Mineral clouds and the conditions for lightning in atmospheres of extra-solar, planetary objects

Seminar Date: 
02 May 2013 - 14:00 to 15:00
Christiane Helling
University of St Andrews, Scotland

The pioneering paper by Jones & Tsuji (1997) on 'Spectral Evidence for
Dust in Late-Type M Dwarfs' started a new research area of cloud
formation in substellar objects. Very low mass objects (M-dwarfs,
Brown Dwarfs, planets) are cool enough that mineral dust, and subsequently
clouds, can form already inside the atmosphere. These clouds form from
a chemically rich ambient gas made of molecules like CO, H2O but also
TiO2, MgO, SiO2, and iron oxides. These cloud particles, which are
made of minerals rather than of water, have a strong impact on the
atmosphere's structure due to the particle's large absorption cross
section, the depletion of the gas phase due to condensation, and
gravitational settling.

This talk will present results from a phase-non-equilibrium model
which allows us to model the formation of heterogeneous dust grains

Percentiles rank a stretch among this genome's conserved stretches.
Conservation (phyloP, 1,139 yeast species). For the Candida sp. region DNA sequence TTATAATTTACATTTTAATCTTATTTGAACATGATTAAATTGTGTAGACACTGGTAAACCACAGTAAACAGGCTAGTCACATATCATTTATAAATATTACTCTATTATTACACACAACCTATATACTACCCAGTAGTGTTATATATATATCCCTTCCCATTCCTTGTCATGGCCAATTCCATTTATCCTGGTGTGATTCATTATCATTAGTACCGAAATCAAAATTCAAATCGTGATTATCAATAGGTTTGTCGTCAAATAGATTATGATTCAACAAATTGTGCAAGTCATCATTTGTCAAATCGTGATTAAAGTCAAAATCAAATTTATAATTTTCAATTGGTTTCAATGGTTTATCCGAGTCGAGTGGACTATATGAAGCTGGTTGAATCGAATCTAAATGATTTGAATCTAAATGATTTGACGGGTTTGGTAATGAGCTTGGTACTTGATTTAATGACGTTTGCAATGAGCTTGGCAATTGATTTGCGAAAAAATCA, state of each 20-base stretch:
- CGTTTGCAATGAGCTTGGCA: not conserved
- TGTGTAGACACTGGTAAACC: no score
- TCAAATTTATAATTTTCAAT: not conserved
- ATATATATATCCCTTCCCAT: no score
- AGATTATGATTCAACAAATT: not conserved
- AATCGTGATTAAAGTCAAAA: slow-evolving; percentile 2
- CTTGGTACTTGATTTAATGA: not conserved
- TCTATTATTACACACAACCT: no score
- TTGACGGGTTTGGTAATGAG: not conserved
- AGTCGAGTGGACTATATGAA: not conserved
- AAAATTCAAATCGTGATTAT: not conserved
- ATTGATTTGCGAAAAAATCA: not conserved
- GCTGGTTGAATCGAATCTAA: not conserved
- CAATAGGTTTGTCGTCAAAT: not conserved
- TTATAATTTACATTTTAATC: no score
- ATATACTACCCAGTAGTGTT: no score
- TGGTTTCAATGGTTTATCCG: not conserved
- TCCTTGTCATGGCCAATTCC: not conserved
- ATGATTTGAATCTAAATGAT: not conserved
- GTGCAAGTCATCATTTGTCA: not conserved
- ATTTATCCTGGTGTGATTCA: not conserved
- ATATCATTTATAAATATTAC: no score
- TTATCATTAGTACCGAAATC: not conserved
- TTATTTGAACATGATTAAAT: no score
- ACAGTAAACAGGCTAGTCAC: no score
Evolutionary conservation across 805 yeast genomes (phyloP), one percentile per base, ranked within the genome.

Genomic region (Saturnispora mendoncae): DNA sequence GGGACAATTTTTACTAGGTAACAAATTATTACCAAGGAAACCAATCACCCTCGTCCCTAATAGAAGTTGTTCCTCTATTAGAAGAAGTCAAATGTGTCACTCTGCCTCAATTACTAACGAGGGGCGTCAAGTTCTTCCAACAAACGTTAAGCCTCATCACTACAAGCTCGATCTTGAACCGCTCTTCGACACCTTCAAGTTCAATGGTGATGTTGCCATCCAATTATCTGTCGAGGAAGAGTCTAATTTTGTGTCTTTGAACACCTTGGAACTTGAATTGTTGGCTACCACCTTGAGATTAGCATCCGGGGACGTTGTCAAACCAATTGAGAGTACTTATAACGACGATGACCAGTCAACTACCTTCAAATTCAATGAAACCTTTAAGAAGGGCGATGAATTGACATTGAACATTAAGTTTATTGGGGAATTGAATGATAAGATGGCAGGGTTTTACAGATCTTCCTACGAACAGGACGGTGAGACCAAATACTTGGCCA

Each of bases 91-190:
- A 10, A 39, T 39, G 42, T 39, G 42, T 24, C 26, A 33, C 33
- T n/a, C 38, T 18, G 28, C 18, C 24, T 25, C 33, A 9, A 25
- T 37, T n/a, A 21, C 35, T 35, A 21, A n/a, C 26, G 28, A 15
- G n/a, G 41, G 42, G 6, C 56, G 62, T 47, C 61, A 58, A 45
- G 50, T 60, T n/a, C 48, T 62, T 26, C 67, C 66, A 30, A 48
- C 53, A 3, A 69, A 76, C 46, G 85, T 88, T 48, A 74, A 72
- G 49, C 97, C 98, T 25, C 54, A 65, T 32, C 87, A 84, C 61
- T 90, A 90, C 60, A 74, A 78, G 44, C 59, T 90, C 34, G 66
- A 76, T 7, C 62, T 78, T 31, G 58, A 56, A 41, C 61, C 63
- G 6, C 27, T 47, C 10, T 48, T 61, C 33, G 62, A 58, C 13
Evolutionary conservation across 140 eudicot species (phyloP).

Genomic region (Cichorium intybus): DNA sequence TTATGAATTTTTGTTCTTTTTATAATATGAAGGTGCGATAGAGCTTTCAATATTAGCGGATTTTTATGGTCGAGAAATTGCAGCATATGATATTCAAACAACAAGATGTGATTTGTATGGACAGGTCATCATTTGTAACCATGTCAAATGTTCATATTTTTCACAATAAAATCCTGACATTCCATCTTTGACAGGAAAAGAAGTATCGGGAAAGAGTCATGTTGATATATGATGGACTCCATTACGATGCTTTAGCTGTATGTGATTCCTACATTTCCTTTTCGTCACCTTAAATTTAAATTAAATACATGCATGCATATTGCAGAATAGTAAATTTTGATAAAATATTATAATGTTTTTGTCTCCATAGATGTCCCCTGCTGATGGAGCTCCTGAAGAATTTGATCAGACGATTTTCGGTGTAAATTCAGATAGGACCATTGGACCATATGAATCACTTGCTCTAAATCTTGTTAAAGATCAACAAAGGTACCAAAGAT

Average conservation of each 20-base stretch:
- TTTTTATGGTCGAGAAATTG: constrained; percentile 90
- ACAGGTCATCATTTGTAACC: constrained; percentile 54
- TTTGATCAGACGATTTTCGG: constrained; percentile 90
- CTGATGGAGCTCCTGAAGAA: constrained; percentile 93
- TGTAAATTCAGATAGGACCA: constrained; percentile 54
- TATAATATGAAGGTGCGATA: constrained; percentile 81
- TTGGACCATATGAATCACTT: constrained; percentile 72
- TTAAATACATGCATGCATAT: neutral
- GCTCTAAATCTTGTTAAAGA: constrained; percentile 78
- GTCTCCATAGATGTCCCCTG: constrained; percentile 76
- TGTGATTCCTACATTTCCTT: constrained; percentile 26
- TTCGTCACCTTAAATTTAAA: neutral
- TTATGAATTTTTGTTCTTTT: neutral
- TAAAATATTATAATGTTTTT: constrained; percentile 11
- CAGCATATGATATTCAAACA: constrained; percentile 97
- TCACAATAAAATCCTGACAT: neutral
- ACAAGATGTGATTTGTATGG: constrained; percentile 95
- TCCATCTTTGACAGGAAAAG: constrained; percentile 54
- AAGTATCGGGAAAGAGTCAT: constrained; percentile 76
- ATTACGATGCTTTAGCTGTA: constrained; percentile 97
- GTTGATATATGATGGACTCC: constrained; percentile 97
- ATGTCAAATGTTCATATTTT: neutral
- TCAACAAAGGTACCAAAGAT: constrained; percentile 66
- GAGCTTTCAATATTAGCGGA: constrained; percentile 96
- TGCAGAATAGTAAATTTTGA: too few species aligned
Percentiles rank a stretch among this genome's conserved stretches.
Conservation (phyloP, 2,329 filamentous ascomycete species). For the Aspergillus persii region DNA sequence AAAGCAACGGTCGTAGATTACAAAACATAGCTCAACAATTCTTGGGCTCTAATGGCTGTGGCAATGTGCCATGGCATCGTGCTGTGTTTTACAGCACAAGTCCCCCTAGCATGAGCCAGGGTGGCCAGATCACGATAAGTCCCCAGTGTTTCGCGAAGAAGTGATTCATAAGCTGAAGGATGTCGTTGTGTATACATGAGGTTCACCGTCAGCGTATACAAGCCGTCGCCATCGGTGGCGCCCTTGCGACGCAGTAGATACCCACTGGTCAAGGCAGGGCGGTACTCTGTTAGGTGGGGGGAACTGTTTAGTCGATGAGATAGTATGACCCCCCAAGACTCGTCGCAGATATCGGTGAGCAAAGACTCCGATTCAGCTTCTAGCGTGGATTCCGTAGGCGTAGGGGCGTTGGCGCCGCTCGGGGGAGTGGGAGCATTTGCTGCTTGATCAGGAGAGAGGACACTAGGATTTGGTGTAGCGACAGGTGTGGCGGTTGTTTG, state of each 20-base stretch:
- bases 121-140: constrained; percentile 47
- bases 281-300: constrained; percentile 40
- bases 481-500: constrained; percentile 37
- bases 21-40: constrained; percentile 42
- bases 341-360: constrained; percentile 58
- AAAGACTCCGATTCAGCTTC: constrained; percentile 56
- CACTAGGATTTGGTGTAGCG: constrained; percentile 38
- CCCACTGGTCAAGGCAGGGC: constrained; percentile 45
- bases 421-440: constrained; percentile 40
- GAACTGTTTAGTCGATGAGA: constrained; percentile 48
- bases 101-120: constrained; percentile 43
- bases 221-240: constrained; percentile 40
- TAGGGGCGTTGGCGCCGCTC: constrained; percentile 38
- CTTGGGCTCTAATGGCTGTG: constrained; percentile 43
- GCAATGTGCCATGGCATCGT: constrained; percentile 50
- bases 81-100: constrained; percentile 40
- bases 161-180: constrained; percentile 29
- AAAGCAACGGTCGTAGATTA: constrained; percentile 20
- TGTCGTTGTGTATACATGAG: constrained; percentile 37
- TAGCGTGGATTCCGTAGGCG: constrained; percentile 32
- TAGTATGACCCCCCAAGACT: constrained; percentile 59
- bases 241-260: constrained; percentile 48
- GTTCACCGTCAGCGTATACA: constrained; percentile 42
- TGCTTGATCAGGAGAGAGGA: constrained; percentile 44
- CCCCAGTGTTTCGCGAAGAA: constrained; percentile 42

and the formation of clouds by seed formation, growth/evaporation,
gravitational settling, element depletion and convective mixing. Our
model predicts, for example, grain size distributions and material
composition of the cloud particles. The coupling of our cloud
formation model (DRIFT) with a radiative transfer code (PHOENIX)
resulted in a grid of DRIFT-PHOENIX model atmospheres. The talk will
discuss a comparison of model atmospheres with different approached to
cloud, i.e. dust, modelling.

Clouds on Earth are easily associated with lightning. However, clouds
in substellar objects are not made of water and it is therefore
necessary to investigate if charge and discharge processes similar to
Earth can be expected.  The talk will finish with presenting first
ideas on ionisation processes for ultra-cool atmospheres that have
chemical compositions different to what we know from Earth.